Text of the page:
Invasive Group A Streptococcal Disease (iGAS) is a severe infection that occurs when Streptococcus A (Strep A) gets beyond the immune defenses of the infected person to infiltrate parts of the body that are typically free from these bacteria, such as the blood, muscles, or lungs. Invasive group A streptococcal disease (iGAS) may develop as a result of the inability of the host immune system to fight off the bacteria or due to the presence of skin sores and breaks that facilitate the entry of the bacteria. Accordingly, groups at higher risk of developing invasive group A streptococcal disease (iGAS) include individuals with low or compromised immunities, people with chronic illnesses that affect the immune system, such as cancer or HIV, drug users, and those on specific treatments or therapies.
Often presenting with initial signs such as high fever, severe myalgia, localized muscle tenderness, or redness at the site of a wound, invasive group A streptococcal disease (iGAS) may manifest as many different clinical syndromes such as pneumonia, abscesses, meningitis, bacteremia, necrotizing fasciitis, and streptococcal toxic shock syndrome (STSS). Necrotizing fasciitis is a life-threatening skin infection caused by “flesh-eating bacteria.” In contrast, streptococcal toxic shock syndrome (STSS) is a severe complication where multiple organ systems malfunction due to infection. Altogether, invasive group A streptococcal disease (iGAS) has a case-fatality rate of around 30%. It is estimated that invasive Group A streptococcal disease (iGAS) causes over 500,000 deaths each year, which, together with rheumatic heart disease (RHD), places streptococcus A (Strep A) among the top ten causes of infectious disease mortality in the world.
How are strep A infections diagnosed?
Diagnosing streptococcus A (Strep A) infections often involves throat culture or antigen detection. The throat culture is a laboratory diagnostic method that detects the presence and growth of bacteria in throat swab samples. Methods based on antigen, on the other hand, determine the infection status of the patient by targeting proteins specific to streptococcus A (Strep A). Due to its speed and convenience, rapid antigen testing is widely accepted as the primary method for diagnosing streptococcus A (Strep A). Since it takes much more time and resources, a throat culture is often recommended for use with at-risk groups to confirm the infection status and detect infections that rapid strep tests may have missed.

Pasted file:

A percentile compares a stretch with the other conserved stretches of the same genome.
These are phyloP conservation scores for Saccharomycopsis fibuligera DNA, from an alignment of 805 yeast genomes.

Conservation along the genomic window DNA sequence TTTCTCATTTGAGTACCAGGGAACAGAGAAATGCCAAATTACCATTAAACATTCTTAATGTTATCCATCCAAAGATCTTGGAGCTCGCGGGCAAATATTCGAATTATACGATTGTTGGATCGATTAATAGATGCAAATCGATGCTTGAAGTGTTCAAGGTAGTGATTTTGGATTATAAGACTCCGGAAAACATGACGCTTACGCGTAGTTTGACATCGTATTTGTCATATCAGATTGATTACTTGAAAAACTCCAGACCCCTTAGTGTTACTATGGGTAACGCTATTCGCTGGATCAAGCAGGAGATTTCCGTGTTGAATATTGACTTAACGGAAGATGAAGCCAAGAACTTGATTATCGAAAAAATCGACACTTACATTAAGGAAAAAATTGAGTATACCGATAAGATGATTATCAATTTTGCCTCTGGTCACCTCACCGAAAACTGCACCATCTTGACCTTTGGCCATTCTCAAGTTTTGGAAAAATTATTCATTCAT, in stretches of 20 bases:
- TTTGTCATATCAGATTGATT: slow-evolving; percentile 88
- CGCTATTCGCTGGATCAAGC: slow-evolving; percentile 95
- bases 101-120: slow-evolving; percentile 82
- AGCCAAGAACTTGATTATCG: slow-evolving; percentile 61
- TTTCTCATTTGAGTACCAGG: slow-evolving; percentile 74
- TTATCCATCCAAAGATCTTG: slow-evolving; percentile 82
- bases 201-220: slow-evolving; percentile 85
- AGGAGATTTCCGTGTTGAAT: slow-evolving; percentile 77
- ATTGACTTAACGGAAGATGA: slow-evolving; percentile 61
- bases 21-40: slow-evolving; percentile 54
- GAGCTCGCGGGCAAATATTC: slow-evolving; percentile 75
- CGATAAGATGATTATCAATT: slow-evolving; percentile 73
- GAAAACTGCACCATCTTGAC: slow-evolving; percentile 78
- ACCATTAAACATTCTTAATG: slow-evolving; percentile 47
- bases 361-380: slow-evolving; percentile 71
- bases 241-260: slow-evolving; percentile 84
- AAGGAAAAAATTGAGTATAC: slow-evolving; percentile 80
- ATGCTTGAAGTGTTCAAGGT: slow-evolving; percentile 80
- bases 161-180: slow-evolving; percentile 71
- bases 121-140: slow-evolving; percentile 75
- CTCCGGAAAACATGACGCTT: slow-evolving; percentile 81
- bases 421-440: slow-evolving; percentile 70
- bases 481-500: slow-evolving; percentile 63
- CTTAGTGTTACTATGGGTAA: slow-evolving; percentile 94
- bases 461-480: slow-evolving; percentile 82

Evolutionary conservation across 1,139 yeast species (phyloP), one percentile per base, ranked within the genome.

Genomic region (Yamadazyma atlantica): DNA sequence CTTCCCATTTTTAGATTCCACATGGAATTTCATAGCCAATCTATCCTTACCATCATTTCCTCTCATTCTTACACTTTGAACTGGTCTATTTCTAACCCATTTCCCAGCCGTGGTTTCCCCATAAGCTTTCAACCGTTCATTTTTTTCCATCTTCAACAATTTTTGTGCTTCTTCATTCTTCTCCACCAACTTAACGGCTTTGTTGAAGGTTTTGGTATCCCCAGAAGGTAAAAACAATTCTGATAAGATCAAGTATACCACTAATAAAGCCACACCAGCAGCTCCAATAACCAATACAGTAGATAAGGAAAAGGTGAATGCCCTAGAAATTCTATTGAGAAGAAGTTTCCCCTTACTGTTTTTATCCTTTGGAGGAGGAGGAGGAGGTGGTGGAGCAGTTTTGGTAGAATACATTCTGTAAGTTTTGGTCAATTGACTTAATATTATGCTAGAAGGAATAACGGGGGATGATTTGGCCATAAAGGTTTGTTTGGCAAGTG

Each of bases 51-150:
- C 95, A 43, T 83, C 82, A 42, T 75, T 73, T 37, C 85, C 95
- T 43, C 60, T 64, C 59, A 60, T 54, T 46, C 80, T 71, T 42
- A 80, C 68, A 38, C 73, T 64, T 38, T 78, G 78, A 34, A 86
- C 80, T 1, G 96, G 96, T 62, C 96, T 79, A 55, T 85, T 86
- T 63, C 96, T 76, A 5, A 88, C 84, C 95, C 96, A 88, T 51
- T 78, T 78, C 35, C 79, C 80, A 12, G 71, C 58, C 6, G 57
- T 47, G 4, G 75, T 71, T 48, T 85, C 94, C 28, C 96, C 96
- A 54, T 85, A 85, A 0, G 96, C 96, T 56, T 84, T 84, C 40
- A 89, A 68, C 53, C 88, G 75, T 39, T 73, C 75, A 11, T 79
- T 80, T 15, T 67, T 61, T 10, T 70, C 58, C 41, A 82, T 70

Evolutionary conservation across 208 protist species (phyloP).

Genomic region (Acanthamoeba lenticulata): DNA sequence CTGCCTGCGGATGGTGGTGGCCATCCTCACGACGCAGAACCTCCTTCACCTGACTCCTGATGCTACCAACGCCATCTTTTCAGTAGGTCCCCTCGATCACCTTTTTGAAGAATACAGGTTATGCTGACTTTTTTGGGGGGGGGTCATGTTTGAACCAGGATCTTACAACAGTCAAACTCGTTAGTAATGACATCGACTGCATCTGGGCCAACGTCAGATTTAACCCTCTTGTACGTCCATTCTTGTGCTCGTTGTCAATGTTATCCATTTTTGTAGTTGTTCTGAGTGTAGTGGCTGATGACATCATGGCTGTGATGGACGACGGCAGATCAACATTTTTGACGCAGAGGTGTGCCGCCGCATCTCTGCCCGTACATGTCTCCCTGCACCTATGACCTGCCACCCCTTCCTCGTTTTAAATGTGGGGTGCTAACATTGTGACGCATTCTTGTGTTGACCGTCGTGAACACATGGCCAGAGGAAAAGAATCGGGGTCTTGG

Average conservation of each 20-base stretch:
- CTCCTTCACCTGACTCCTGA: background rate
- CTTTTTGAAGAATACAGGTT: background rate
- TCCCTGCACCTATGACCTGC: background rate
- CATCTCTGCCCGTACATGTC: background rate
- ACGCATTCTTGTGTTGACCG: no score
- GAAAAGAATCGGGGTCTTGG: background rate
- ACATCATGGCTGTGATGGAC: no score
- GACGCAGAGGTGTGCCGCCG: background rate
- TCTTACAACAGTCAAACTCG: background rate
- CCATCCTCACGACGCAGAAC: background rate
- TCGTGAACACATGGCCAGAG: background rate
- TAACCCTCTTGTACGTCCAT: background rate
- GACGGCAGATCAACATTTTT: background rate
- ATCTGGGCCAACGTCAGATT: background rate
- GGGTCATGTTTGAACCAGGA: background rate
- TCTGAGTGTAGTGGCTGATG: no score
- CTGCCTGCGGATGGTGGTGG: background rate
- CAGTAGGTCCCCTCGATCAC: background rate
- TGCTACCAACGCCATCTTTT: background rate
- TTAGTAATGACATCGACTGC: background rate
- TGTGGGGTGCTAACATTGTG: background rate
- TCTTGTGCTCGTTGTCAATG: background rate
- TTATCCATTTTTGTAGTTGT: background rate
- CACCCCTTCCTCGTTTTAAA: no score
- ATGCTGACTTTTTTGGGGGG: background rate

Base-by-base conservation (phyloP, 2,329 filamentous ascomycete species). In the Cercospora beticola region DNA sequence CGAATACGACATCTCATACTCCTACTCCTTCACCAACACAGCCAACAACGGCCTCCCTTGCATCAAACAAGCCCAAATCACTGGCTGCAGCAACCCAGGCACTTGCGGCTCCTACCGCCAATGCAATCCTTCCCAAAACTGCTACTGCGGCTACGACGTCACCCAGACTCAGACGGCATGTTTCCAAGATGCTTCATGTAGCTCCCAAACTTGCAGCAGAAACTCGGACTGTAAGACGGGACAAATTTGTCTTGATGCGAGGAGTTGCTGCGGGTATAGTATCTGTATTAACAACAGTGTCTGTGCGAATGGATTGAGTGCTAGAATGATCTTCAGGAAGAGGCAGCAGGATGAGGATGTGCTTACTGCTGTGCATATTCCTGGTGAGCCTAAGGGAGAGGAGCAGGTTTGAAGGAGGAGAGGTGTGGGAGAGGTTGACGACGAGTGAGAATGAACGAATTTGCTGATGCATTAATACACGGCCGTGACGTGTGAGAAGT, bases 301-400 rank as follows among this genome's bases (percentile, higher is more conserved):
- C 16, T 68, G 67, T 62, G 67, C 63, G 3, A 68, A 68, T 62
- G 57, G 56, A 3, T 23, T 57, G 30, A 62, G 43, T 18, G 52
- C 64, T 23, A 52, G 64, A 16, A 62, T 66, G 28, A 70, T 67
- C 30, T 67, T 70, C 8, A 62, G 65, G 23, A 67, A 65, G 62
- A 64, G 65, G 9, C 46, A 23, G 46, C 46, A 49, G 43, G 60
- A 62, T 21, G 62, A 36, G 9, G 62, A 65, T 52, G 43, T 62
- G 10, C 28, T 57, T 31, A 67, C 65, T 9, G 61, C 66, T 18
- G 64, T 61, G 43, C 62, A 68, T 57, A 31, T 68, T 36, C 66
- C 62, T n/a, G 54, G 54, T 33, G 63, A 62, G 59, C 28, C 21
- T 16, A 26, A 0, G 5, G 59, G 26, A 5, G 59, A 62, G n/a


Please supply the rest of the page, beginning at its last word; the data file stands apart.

Often coming in the form of lateral flow assays, rapid antigen tests for strep A typically require collecting an oropharyngeal swab sample. After the sample is collected and processed as instructed, the test kit delivers qualitative results in no more than 15 to 20 minutes. Designed to assist the diagnosis of streptococcus A (Strep A) in patients with clinical and epidemiological risk factors, rapid antigen tests such as our Strep A Rapid Test Kit offers a quick, accurate, and highly convenient method that allows the patients to safely start a course of antibiotics against the detected infection as soon as they receive a positive result.
Cole, J. N. S., Barnett, T. C., Nizet, V., & Walker, M. (2011). Molecular insight into invasive group A streptococcal disease. Nature Reviews Microbiology, 9(10), 724–736. https://doi.org/10.1038/nrmicro2648
Piper, S. F. (2014). Group A Streptococcal Peptides expressed in HBsAg-S VLPs as a vaccine candidate. University of Southern Queensland.